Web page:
European gasoline to face headwinds after March peak
Vortexa outlines how the the peak in European gasoline loadings destined for the Atlantic Basin will slow and why.
European gasoline/blending component loadings hit a 12-month high of 2.34mn b/d in March. We see the steady increase in European gasoline/blending component departures as a demand led pull, primarily from the Atlantic Basin.
European gasoline/blending components loadings (mn b/d)
Transatlantic Demand on the Rise
With crude runs at key US refinery hub PADD 3 plummeting during the first quarter of this year, so too has the region’s domestic production of gasoline and blend components, which has supported rising flows headed to the region.
US forward demand cover for gasoline descended from a surplus of up to 5 days vs 2018 and 2019 levels in the first two months of the year, to within just 1 day above those levels in late March.
European gasoline/blending component loadings to key destinations (mn b/d)
US refining recovery threatens European imports
The latest EIA data saw inventories and refinery operations rising, potentially a precursor for slower imports. US refinery runs are already at 15mn b/d where EIA forecasts for the entire Apr-Jun period. With gasoline cracks and complex refining margins being supported, we see good chances that actual operations will be higher than forecast by the EIA.
Furthermore, EIA STEO (Short Term Energy Outlook) data suggest that about 75% of the seasonal gasoline demand upside from the Dec-Feb low will have already materialised in the Mar-May period, leaving only 25% or about another 300,000 b/d left to be captured in the Jun-Aug peak season. Although it is likely that the EIA is also too conservative on its gasoline consumption forecast, gasoline imports are set to slow down as the US supplies more of its own demand.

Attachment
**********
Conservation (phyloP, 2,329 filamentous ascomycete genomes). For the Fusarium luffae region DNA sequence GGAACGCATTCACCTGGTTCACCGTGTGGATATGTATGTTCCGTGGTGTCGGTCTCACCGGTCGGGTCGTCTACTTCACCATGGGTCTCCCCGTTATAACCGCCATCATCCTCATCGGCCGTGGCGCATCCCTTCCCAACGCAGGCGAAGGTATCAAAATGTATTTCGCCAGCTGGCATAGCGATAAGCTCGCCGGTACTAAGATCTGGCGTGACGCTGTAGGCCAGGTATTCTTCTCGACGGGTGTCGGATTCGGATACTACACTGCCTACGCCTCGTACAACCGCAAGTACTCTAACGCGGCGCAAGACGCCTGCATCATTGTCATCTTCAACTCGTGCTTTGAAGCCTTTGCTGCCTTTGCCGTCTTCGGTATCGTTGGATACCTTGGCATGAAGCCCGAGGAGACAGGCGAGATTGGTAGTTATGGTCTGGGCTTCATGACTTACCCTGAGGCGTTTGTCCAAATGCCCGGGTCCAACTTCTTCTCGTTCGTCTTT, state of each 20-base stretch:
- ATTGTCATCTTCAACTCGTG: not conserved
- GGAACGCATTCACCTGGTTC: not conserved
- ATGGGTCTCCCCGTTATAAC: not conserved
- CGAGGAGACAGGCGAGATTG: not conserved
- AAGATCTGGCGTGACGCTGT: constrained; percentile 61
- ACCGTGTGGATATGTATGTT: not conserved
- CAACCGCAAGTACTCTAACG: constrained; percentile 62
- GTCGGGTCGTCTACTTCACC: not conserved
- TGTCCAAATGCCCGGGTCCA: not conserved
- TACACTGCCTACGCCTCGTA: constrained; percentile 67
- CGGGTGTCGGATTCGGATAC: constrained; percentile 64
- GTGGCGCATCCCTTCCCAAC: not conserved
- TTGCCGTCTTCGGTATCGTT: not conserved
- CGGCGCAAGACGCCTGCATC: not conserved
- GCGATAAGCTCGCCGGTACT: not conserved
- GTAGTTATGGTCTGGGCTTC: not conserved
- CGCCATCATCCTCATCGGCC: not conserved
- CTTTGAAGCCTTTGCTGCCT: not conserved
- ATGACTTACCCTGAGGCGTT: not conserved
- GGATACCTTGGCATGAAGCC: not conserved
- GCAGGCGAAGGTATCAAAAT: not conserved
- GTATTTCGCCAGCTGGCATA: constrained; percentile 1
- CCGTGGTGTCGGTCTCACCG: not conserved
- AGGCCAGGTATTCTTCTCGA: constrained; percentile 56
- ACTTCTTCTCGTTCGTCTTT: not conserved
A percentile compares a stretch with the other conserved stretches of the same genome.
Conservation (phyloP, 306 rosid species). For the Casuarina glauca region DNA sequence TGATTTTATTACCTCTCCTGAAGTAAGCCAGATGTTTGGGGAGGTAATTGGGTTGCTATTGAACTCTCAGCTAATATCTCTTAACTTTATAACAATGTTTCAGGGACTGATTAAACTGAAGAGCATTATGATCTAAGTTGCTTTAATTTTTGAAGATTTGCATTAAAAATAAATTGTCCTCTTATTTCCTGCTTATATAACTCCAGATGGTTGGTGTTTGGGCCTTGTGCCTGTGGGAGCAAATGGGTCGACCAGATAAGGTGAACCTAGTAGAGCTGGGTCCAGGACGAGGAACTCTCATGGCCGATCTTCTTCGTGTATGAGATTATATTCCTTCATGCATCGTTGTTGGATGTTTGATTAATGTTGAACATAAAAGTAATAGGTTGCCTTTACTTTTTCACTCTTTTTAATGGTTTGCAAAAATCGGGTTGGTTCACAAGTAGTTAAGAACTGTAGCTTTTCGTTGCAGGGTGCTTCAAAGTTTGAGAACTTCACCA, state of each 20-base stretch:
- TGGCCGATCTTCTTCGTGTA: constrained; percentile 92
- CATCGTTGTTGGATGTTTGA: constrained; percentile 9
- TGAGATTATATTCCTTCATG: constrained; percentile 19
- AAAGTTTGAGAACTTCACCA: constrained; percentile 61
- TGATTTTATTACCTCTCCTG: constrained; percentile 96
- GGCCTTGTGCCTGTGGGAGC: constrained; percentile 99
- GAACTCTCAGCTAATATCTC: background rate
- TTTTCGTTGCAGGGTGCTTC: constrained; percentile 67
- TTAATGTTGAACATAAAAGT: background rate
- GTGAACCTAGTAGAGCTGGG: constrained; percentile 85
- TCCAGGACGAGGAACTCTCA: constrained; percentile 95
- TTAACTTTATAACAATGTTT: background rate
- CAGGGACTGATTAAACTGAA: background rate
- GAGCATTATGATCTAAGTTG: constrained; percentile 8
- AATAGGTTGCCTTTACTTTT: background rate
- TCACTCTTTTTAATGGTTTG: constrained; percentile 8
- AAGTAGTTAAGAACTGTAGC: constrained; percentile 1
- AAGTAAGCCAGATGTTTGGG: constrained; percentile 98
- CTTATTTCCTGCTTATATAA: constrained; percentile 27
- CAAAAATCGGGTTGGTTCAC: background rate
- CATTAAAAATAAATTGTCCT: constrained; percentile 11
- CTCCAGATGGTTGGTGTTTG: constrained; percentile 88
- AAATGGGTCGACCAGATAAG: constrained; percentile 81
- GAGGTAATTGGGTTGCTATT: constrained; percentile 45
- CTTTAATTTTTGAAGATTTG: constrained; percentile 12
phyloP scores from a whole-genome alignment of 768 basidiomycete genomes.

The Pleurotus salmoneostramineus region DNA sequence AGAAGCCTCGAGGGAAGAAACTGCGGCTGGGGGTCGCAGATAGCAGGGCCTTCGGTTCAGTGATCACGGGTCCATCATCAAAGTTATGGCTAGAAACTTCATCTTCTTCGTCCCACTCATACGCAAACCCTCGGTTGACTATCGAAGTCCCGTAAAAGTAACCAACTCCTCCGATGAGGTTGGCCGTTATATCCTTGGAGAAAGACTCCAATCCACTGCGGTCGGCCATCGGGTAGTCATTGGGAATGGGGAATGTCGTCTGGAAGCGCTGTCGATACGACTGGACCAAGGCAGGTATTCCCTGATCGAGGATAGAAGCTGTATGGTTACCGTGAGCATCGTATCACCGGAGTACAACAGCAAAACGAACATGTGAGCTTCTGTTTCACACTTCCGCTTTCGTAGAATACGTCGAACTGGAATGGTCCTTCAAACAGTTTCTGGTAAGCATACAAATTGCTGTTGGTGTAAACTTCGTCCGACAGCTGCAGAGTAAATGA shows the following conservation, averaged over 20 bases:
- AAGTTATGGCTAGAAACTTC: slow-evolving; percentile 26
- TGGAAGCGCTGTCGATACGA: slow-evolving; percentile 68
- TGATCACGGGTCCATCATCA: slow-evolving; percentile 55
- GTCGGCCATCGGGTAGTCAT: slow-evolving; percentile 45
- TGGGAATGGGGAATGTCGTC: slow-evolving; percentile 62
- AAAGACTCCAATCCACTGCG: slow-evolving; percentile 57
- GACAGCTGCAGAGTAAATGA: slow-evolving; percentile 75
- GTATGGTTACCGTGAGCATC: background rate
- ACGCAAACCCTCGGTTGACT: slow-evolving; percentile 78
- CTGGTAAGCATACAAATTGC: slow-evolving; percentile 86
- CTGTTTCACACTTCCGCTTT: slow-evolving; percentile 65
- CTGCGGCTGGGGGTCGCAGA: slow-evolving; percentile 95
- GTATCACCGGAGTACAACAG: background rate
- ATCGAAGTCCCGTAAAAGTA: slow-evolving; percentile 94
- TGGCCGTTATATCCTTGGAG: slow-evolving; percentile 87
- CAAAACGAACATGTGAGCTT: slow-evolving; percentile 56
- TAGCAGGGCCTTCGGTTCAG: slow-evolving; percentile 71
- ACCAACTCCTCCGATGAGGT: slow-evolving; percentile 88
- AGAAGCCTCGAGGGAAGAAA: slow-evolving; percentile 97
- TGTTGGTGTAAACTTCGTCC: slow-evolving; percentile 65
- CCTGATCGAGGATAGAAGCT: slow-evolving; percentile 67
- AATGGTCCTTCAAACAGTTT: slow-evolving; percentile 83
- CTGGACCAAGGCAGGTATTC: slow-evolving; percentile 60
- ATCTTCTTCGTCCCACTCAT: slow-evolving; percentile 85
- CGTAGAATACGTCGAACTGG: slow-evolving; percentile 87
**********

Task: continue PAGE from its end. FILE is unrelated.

US gasoline cracks may nevertheless have some upside due to steady refinery outages news while US jet and diesel demand cover days remain at multi-year highs suggesting a lack of upside to produce more middle distillates.
Europe may shortly be forced to find alternative outlets for gasoline/blending components and look towards onshore storage.
West Africa had witnessed a steady rise in gasoline imports from Europe from November 2020 to February 2021. But levels for March 2021 have declined by 79,000 b/d on the month to 420,000 b/d. Imports may rise again to support the Ramadan holiday season, but this will fail to keep gasoline cracks and overall European margins supported.
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- Reuters, 9 March 2021 – Diesel storage in Scandinavian caverns unwinding